Study finds veins on Mars were formed by evaporating ancient lakes
Mineral veins found in Mars’s Gale Crater were formed by the evaporation of ancient Martian lakes, a new study has shown.
The research, by Mars Science Laboratory Participating Scientists at The Open University and the University of Leicester, used the Mars Curiosity rover to explore Yellowknife Bay in Gale Crater on Mars, examining the mineralogy of veins that were paths for groundwater in mudstones.
The study suggests that the veins formed as the sediments from the ancient lake were buried, heated to about 50 degrees Celsius and corroded.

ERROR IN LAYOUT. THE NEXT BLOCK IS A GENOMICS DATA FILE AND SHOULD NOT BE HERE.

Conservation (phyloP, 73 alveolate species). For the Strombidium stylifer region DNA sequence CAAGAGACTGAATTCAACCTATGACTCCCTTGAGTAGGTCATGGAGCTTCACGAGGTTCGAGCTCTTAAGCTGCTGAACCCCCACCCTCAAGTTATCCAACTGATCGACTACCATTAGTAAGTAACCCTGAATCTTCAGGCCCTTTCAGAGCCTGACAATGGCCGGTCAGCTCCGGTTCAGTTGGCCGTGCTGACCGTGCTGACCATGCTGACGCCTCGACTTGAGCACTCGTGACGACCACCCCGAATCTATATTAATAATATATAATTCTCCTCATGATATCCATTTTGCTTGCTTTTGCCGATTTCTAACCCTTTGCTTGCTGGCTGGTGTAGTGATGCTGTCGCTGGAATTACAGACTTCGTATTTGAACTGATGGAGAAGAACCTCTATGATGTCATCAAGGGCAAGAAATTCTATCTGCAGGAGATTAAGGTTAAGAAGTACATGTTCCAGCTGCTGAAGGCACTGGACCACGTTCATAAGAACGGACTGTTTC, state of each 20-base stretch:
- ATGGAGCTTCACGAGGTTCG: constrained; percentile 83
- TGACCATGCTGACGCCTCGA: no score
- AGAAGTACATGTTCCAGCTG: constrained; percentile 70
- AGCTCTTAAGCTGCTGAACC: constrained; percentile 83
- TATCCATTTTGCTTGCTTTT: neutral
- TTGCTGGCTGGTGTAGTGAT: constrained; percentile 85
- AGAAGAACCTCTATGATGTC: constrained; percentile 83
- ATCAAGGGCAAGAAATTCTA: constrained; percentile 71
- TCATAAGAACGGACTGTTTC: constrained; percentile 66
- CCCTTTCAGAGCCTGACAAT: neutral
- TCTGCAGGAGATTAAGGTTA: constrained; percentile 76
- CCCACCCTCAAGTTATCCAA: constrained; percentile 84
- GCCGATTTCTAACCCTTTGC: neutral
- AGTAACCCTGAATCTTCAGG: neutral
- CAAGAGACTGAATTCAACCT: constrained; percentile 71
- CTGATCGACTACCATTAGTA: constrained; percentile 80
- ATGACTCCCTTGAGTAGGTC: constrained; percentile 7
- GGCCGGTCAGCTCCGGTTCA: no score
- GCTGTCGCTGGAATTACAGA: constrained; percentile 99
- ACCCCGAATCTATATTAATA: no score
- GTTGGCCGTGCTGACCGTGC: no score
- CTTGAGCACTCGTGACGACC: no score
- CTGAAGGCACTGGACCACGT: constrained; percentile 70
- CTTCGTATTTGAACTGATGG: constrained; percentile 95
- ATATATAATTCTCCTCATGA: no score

Professor John Bridges from the Department of Physics and Astronomy said: “The taste of this Martian groundwater would be rather unpleasant, with about 20 times the content of sulphate and sodium than bottled mineral water for instance!
“However as Dr Schwenzer from The Open University concludes, some microbes on Earth do like sulphur and iron rich fluids, because they can use those two elements to gain energy. Therefore, for the question of habitability at Gale Crater the taste of the water is very exciting news."
The mudstones with sulphate veins in the Gale Crater were also found to be close in composition to rocks in Watchet Bay in North Devon, highlighting a terrestrial analogue which supports the model of dissolution of a mixed silica and sulphate-rich shallow horizon to form pure sulphate veins.